Vitamin E is a general term for a group of compounds, each with varying degrees of vitamin E activity. The most abundant and active form of vitamin E is alpha-tocopherol, but significant amounts of beta-tocopherols, gamma-tocopherols are also found in diet. The main function of vitamin E is as a membrane antioxidant.
Foods with Vitamin E
Salad oils (safflower, corn, and sunflower oils), wheat germ, margarine, grain products, seeds and nuts, green leafy vegetables (spinach, asparagus, broccoli, and turnip greens), avocado, dried prunes, and mango.
Absorption, metabolism, and excretion of Vitamin E
The primary site of absorption is jejunum and of excretion is via bile in the feces. Most vitamin E is stored in adipose tissue. Maximum transfer of vitamin E is across the placenta occurs just before term delivery.
Functions of vitamin E
The major function of vitamin e is an antioxidant. The process by which a substance combines with oxygen is called oxidation. Several substances can be destroyed by oxidation, including vitamin E, vitamin A, and vitamin C. some molecules become very unstable when they are oxidized. Their accelerated movements can damage nearby molecules. Vitamin E accepts oxygen instead of allowing other molecules to become unstable. In this role, vitamin E protects vitamin A and unsaturated fatty acids from oxidation. Vitamin E in lung cell membranes provides an important barrier against air pollution. It also protects the stability of the polyunsaturated fatty acids in the red blood cell membranes from oxidation in the lungs.
Antithrombotic action – vitamin E slows down the action of thrombin ( a blood clotting protein) and reduces platelet aggregation by inhibiting thromboxane. Although vitamin E is a natural “blood thinner” it does not increase risk of bleeding in healthy people.
Increased risk of deficiency vitamin E
Many people do not obtain adequate dietary vitamin E. in most foods vitamin E is removed by processing. For example, refined flour and white rice lose nearly all of the vitamin originally present in the whole grain.
Vitamin E requirements are sharply increased by urban environments, air and water pollution, certain food pesticides and additives, and radiation.
Other conditions are
- Alzheimer’s disease
- Biliary cirrhosis
- Bronchopulmonary dysplasia
- Cardiovascular disease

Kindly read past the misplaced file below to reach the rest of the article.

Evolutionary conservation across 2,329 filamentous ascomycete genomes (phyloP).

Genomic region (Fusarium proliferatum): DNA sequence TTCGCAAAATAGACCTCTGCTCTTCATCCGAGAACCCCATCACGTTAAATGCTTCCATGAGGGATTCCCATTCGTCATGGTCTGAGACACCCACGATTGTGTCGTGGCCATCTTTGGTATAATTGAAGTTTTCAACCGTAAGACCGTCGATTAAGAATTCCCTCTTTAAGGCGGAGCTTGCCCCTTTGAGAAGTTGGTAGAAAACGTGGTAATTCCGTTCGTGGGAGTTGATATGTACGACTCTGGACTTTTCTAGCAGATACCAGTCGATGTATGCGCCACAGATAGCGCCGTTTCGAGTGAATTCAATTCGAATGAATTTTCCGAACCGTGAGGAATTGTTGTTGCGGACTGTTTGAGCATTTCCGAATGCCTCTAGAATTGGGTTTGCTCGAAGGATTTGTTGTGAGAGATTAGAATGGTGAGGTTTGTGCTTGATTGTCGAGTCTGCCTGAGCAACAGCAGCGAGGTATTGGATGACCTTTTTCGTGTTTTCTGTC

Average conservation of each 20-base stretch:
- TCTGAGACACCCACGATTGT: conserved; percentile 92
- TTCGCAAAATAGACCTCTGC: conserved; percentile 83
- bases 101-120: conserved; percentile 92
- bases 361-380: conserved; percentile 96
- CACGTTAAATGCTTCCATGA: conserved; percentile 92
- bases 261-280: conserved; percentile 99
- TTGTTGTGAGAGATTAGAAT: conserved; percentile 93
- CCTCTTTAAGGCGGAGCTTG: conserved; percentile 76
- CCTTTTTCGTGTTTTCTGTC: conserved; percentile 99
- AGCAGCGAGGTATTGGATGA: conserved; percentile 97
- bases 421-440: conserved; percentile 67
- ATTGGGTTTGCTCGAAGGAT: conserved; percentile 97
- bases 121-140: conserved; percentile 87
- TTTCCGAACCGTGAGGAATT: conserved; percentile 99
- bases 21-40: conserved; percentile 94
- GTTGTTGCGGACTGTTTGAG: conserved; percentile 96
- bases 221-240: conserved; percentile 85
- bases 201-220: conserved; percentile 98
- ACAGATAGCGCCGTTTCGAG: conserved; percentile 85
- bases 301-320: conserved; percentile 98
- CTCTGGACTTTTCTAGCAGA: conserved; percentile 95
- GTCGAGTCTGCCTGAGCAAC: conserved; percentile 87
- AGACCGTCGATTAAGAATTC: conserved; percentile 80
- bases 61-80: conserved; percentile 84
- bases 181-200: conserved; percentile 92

- Cystic fibrosis
- Drug use (oral contraceptives, clofibrate)
- Malabsorption syndrome
- Musculoskeletal disorders
- Pancreatic disease
- Pulmonary disease
Signs and symptoms of Vitamin E deficiency
Rupture of red blood cells, nerve damage, impaired bone mineralization, impaired vitamin A storage, and prolonged blood coagulation. Vitamin E is one of the least toxic vitamins, but at high doses, it can antagonize the utilization of other fat soluble vitamins.
Signs of excess
Excessive intake does not seem to cause hypervitaminosis but has caused isolated cases of dermatitis, fatigue, pruritis ani, acne, vasodilatation, hypoglycemia, gastro intestinal symptoms, increased requirement for vitamin K, and impaired coagulation, and muscle damage.
Use in prevention and therapy
Cardiovascular disease, including coronary heart disease and peripheral vascular disease
Vitamin E is beneficial in angina pectoris, peripheral claudication, and venous thrombosis. It reduces oxidation of cholesterol in low-density lipoprotein and very low density lipoprotein particles in the blood and thereby can reduce the risk of coronary heart disease.
Vitamin E functions as an antioxidant and stabilizes red blood cell membranes, enhancing function and durability of red cells.
Disorders of premature infants
Risk of hemolytic anemia and bronchopulmonary dysplasia is increased in newborns with vitamin E deficiency.
Ample vitamin E intake may decrease oxidative damage to the lenses and reduce the risk of developing cataract
Vitamin E reduces joint inflammation and stiffness beneficial for treatment of osteoarthritis and rheumatoid arthritis.
Vitamin E, applied topically to abrasions or burns, may reduce scar formation and contraction, and improve healing
Protection from environmental toxins
Vitamin E helps protect the lungs against the toxic effects of air pollutants, such as ozone and nitrous oxide.
Protection from cancer
Higher intakes of vitamin may help reduce the risk of cancer of the skin, lung, esophagus, and stomach.
Vitamin E may reduce breast tenderness, fatigue, appetite cravings, depression, and insomnia associated with menstrual cycle.
The loss of brain function in Alzheimer’s disease may be caused by oxidant damage to neurons. Vitamin E can slow progression of Alzheimer’s disease and help maintain function.
Vitamin E may protect against the oxidative damage that underlies many of the complications of diabetes. It can enhance the action of insulin and thereby reduce insulin requirements for blood sugar control
Exercise and training
Vitamin E helps protect against the damaging oxidative by-products of strenuous exercise.
Vitamin E may increase resistance to viral and bacterial infections. It enhances antibody production by white blood cells and increases their ability to engulf and destroy bacteria.